According to new study conducted in the United Kingdom by Cancer Research UK, more than 7 in 10 millennials (those born between 1981 and 1996) will be obese by the time they reach middle age, making them one of the heaviest generations in history.
The study shows that the average body weight in the 1960s compared to what it was in the 80s, to what it is now, shows a significant rise in the prevalence of obesity in the 80s, when the millennial generation started to be born
The stats point to processed foods as one of the culprits behind the obesity epidemic. Processed foods first started to crowd grocery aisles in the 80s when people were unaware of how really bad added sugars were for health. The public craze-diet back then was on eating low fat, higher carb, added sugar foods. Many processed foods during that era had a high glycemic index, meaning they increased blood sugar which then stimulated the production of hormone insulin to process the sugars. Insulin is now implicated in rising obesity rates.
When you have elevated insulin levels for prolonged periods, that is a precursor to developing obesity.
Millennials may be more educated about food, nutrition, and food transparency than previous generations, nevertheless, they chose processed foods to match their fast-paced, instant-gratification lifestyle. When food is more readily available, and more processed than it was in the past, you are more likely to gain weight. It is projected that more than half of today’s children will be obese by the time they are 35 years old.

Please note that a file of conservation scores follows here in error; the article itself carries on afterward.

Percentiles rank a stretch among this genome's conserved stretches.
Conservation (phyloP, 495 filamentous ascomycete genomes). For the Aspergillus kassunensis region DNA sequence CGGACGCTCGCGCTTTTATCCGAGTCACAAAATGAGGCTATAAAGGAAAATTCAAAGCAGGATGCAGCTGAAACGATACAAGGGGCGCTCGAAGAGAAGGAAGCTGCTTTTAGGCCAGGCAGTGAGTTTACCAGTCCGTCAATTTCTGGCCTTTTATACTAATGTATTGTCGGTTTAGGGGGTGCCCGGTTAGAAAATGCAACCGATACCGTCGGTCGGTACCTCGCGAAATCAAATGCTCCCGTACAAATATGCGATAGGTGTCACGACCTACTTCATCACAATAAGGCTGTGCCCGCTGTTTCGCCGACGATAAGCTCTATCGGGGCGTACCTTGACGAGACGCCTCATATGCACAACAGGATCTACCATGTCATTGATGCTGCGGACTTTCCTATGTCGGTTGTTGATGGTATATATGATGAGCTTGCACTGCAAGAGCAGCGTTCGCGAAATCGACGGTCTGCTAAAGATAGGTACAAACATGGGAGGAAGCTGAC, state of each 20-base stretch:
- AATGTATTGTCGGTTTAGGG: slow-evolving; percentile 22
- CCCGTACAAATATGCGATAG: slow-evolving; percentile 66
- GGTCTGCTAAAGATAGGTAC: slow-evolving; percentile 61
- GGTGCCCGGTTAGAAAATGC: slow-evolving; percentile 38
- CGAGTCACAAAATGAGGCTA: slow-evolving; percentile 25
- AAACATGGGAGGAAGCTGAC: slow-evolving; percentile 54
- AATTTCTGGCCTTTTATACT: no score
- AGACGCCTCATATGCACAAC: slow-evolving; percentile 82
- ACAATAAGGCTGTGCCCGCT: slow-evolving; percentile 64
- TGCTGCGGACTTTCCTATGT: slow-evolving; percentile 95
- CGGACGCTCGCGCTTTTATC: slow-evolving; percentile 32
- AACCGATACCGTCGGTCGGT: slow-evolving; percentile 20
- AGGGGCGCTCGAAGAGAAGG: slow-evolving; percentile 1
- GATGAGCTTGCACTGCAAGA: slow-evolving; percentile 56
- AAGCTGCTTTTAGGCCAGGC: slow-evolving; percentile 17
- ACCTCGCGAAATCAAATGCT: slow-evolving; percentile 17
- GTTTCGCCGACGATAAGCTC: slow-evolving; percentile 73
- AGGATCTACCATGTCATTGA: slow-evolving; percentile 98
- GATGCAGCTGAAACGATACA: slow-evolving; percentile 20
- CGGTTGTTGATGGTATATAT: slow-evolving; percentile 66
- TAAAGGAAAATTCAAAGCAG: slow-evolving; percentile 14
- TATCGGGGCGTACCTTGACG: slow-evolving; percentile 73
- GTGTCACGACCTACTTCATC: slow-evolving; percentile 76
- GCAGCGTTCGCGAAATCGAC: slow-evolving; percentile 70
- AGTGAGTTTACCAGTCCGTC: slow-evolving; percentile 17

We can turn the obesity epidemic around with public health initiatives, such as improving school lunches, designing cities with biking and walking paths to encourage activity, and providing more communities with access to affordable healthy foods.
Millennials may have suffered from things that they did not have control over, but that is no reason why they cannot change now. Some of the steps millennials can take to improve their health is to:
Rather than fill your plate with rice or pasta, add half a plate of vegetables to every meal.
Know what you are eating: Reading labels is the first step to understanding food. Find out what ingredients have been added to food and the processing it undergoes, as that determines the nutritional value of what you are eating.
Get your heart rate up: Start with attainable goals while exercising; just getting your heart rate up twice a week can help combat weight. This could be achieved by brisk walking, jogging or lifting weights and does not have to be intense or for prolonged periods.
Limit screen time: For millennials and older, most of their screen time is deeply woven into their lives. They use it to do work, get information, communicate with people. But they can put healthy limits on screen use in the same way people in their 80s put limits on watching television.